In May 2006, voters approved a $54 million bond package to build a psychiatric urgent care facility and an inpatient psychiatric hospital in Tucson because Pima County officials said far too many mentally ill people were clogging up the jail and emergency rooms.
Both opened in August 2011, on the campus of what is now called Banner University Medical Center South Campus.
By all accounts, the project has been a success.
Every month, the Crisis Response Center on Ajo Way provides mental health services to about 1,000 adults and 200 children.
About half are brought to the CRC by law enforcement officers who would otherwise take them to the Pima County Adult Detention Center, Pima County Juvenile Detention Center or a local emergency room, said Dr. Margie Balfour, chief clinical officer.
Over the last three years, 545 residents from Green Valley and Sahuarita have received services at the CRC. The vast majority are suicidal, the others are depressed, showing signs of psychosis, are dangerous to others or are having issues with their medications.
Prior to the advent of the CRC, the jails were filled with mentally ill patients who had committed low-level misdemeanors such as trespassing, disorderly conduct, urinating in public and shoplifting, said Amelia Craig Cramer, Chief Deputy Pima County Attorney.
Many also suffered from substance abuse issues, but once in jail they didn’t receive help, she said.
Now patients are treated by experts in the field and officers’ time isn’t tied up indefinitely, she said. It typically takes officers just 10 to 15 minutes to drop a patient off at the CRC.
“It gets them back on the street where they can deal with those people who are dangerous and violent,” Cramer said.
Paula Perrera, director of Pima County’s Behavioral Health Department, said there’s an added benefit to having a psychiatric urgent care in the city.
“Having the CRC has given law enforcement officers the ability to get familiar with the population and to build relationships with individuals and trust,” Perrera said. “It’s gotten to the point that they ask to be taken to the CRC when they’re experiencing a crisis.”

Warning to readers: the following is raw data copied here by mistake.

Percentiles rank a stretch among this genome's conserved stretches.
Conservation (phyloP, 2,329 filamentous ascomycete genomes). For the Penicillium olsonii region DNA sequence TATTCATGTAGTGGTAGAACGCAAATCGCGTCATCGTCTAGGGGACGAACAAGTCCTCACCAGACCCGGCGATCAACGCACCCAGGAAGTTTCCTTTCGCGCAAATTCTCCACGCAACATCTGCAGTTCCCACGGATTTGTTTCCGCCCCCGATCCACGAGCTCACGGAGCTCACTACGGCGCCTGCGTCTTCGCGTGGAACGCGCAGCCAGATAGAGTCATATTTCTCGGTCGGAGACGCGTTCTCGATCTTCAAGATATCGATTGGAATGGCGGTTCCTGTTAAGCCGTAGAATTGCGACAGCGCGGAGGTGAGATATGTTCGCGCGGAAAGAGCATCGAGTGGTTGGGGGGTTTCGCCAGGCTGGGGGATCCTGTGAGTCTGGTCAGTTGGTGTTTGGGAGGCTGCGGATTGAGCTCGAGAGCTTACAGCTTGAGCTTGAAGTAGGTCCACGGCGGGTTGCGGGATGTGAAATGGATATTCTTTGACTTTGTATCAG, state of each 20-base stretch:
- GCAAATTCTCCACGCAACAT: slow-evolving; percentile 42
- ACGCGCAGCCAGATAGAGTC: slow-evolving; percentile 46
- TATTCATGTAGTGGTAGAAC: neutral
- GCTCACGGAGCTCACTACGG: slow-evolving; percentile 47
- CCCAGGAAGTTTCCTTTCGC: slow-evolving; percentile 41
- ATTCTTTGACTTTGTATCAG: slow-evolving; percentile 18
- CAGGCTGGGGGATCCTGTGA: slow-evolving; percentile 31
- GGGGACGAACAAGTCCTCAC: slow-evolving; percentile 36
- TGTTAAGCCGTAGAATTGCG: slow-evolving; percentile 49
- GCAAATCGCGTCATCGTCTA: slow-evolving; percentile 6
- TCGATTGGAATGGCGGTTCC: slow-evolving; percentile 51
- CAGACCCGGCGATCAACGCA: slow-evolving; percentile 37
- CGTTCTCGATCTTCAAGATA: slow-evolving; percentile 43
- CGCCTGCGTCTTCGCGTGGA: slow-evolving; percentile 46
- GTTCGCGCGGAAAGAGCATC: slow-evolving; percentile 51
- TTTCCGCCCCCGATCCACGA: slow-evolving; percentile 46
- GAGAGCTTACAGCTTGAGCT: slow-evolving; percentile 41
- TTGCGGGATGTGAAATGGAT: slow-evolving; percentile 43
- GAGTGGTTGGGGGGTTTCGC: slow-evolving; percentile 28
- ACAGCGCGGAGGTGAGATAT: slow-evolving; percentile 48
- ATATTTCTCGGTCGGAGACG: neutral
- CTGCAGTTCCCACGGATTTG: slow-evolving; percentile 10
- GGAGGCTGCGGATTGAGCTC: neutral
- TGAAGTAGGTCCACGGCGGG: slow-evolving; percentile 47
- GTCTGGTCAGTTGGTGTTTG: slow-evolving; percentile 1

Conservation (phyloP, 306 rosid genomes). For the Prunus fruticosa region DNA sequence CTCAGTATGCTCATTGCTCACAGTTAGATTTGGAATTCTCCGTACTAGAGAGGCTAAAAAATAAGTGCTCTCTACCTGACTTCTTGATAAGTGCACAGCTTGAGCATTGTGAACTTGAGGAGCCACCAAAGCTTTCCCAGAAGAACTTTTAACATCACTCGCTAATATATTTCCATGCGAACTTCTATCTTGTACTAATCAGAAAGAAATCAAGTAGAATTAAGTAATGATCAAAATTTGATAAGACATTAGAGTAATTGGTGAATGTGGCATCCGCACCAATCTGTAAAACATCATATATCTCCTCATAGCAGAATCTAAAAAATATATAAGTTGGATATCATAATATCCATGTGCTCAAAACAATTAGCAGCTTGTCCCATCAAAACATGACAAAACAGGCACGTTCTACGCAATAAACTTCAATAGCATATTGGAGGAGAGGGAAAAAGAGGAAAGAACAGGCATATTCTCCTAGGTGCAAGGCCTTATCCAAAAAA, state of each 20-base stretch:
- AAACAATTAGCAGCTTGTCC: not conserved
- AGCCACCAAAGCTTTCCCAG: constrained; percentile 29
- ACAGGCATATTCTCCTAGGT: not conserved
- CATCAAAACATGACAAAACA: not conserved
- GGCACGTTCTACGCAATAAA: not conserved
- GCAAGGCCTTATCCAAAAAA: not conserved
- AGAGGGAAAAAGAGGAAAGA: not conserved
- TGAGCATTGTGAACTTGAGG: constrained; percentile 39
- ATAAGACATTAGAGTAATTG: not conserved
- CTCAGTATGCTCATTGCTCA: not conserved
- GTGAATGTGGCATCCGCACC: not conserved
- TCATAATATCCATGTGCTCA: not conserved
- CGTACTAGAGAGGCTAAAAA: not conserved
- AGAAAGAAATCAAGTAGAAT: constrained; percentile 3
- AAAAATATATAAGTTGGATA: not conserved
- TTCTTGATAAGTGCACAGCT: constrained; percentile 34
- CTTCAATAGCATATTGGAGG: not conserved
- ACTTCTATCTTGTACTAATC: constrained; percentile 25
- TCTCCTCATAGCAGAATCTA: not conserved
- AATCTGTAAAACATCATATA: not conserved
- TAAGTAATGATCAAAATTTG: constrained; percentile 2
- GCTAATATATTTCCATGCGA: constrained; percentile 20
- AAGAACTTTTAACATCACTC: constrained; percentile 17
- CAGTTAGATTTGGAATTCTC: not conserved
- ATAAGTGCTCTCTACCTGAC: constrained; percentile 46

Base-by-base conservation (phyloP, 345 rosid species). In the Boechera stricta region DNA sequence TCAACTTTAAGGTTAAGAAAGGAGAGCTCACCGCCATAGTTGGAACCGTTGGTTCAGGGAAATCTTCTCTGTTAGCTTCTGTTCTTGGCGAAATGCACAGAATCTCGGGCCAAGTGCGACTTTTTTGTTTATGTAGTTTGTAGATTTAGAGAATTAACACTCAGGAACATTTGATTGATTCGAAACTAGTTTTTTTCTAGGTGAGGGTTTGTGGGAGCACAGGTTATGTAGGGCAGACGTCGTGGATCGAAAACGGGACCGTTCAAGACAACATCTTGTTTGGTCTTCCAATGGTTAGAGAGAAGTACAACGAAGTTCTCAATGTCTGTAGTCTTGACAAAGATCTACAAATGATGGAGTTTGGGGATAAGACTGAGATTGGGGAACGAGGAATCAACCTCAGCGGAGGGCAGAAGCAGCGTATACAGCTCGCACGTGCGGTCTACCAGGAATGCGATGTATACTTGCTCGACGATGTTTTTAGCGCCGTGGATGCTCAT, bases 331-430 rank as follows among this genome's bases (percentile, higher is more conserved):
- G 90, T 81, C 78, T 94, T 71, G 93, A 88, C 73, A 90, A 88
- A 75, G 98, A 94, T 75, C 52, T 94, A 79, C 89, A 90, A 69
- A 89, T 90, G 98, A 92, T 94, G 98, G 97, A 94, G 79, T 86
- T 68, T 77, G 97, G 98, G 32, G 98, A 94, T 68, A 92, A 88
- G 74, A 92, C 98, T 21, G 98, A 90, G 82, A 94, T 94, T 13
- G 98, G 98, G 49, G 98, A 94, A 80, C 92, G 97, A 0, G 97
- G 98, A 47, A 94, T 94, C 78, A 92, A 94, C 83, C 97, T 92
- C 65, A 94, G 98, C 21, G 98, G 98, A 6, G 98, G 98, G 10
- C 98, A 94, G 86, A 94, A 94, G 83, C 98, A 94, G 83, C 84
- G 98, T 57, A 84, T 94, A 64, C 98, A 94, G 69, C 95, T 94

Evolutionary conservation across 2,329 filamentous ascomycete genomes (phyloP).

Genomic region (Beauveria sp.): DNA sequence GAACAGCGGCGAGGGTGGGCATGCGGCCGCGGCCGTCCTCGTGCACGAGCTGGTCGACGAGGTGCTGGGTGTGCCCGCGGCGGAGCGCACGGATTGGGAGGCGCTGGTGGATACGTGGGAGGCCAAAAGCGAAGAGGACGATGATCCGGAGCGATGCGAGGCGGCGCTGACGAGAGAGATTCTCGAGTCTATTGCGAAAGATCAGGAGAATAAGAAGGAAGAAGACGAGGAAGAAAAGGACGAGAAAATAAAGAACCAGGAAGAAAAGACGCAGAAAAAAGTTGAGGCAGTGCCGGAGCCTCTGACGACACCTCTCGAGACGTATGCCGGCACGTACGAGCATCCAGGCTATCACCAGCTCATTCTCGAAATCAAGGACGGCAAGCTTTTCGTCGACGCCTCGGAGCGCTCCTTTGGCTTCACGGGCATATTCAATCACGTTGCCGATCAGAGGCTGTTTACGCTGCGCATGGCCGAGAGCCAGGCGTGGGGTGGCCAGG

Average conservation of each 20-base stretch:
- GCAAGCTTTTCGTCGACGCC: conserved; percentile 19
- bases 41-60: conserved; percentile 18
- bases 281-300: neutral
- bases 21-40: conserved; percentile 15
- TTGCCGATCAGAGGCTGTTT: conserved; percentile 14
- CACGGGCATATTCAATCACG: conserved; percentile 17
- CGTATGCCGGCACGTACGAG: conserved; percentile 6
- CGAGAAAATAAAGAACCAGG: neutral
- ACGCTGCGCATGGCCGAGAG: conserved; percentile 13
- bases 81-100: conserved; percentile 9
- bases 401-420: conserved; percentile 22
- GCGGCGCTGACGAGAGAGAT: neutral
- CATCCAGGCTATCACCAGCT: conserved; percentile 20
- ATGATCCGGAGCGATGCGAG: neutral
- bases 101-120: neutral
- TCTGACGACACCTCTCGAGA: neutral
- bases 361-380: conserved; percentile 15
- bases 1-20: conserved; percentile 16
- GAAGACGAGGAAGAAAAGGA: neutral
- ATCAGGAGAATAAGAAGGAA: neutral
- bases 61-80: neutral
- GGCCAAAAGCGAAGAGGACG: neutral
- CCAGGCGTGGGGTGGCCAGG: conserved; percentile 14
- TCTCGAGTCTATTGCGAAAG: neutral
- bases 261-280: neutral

The CRC has become so well-respected, other communities throughout the nation have looked to Pima County when starting their own urgent care facilities, she said.
Pima County Public Defender Joel Feinman is also a fan of the center.
“It treats people with mental illness who might find themselves in the criminal justice system the way they should be – like they have a behavioral health issue, not like they’re criminals,” Feinman said.
The CRC is owned by Pima County, but the funds used to operate it come from the Arizona Health Care Cost Containment System, Balfour said. AHCCCS provides funding to the Regional Behavioral Health Authority, which has given Banner the contract to run the CRC and the attached 66-bed inpatient psychiatric hospital. Banner, in turn, gave Connections Southern Arizona a subcontract to run the CRC.
When someone is in crisis, they can end up at the CRC any number of ways besides a police car, Balfour said. Sometimes, they walk in on their own, other times they come in with a family member or they’re transferred from an emergency room.
Some have called a crisis line and been given a ride by a mobile health care unit. There are also times when the person in crisis is already enrolled with a behavioral health provider and they come in with a case manager, Balfour said. Underage patients are kept separate from adult patients.
Once they’ve arrived, staff will immediately determine if their needs can be handled much like minor medical emergencies are handled in an urgent care facility, she said. Sometimes, they simply need to have their medications refilled and they can be out within two hours.
Other times, the patient is considered a danger to themselves or others, are psychotic, agitated and going through withdrawals, Balfour said.
These patients are placed inside a secure, 23-hour observation unit, Balfour said.
Overall, the “door-to-doctor” time at the CRC is two hours, she said.
While patients are in the observation unit, social service staff are calling families and local behavioral health care providers to get information about the patient.